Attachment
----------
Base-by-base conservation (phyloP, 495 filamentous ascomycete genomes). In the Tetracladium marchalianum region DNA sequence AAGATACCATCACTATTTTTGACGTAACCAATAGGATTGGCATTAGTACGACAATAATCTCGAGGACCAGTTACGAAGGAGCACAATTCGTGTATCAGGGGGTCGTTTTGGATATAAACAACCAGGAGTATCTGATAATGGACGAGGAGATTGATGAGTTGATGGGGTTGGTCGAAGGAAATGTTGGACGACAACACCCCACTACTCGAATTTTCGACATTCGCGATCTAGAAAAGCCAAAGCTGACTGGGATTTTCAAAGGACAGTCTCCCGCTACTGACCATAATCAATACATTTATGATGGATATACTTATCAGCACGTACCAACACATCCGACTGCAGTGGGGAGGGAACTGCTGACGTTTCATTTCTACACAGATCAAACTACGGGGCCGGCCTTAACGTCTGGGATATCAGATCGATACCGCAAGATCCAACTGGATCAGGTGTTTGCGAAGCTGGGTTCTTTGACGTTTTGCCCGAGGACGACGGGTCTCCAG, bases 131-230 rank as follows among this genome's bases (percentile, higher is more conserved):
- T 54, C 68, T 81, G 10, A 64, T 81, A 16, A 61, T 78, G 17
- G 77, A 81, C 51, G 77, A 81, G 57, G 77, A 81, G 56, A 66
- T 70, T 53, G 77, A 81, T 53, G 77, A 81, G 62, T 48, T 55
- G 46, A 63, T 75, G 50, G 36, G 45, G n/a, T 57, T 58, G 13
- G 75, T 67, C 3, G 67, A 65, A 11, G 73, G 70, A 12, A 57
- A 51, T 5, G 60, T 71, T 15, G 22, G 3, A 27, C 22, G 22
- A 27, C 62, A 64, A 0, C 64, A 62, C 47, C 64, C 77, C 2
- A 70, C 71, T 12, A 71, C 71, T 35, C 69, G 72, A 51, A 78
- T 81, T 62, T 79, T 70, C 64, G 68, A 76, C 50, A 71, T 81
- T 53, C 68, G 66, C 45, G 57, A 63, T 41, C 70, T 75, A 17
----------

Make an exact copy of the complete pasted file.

Base-by-base conservation (phyloP, 495 filamentous ascomycete genomes). In the Tetracladium marchalianum region DNA sequence AAGATACCATCACTATTTTTGACGTAACCAATAGGATTGGCATTAGTACGACAATAATCTCGAGGACCAGTTACGAAGGAGCACAATTCGTGTATCAGGGGGTCGTTTTGGATATAAACAACCAGGAGTATCTGATAATGGACGAGGAGATTGATGAGTTGATGGGGTTGGTCGAAGGAAATGTTGGACGACAACACCCCACTACTCGAATTTTCGACATTCGCGATCTAGAAAAGCCAAAGCTGACTGGGATTTTCAAAGGACAGTCTCCCGCTACTGACCATAATCAATACATTTATGATGGATATACTTATCAGCACGTACCAACACATCCGACTGCAGTGGGGAGGGAACTGCTGACGTTTCATTTCTACACAGATCAAACTACGGGGCCGGCCTTAACGTCTGGGATATCAGATCGATACCGCAAGATCCAACTGGATCAGGTGTTTGCGAAGCTGGGTTCTTTGACGTTTTGCCCGAGGACGACGGGTCTCCAG, bases 131-230 rank as follows among this genome's bases (percentile, higher is more conserved):
- T 54, C 68, T 81, G 10, A 64, T 81, A 16, A 61, T 78, G 17
- G 77, A 81, C 51, G 77, A 81, G 57, G 77, A 81, G 56, A 66
- T 70, T 53, G 77, A 81, T 53, G 77, A 81, G 62, T 48, T 55
- G 46, A 63, T 75, G 50, G 36, G 45, G n/a, T 57, T 58, G 13
- G 75, T 67, C 3, G 67, A 65, A 11, G 73, G 70, A 12, A 57
- A 51, T 5, G 60, T 71, T 15, G 22, G 3, A 27, C 22, G 22
- A 27, C 62, A 64, A 0, C 64, A 62, C 47, C 64, C 77, C 2
- A 70, C 71, T 12, A 71, C 71, T 35, C 69, G 72, A 51, A 78
- T 81, T 62, T 79, T 70, C 64, G 68, A 76, C 50, A 71, T 81
- T 53, C 68, G 66, C 45, G 57, A 63, T 41, C 70, T 75, A 17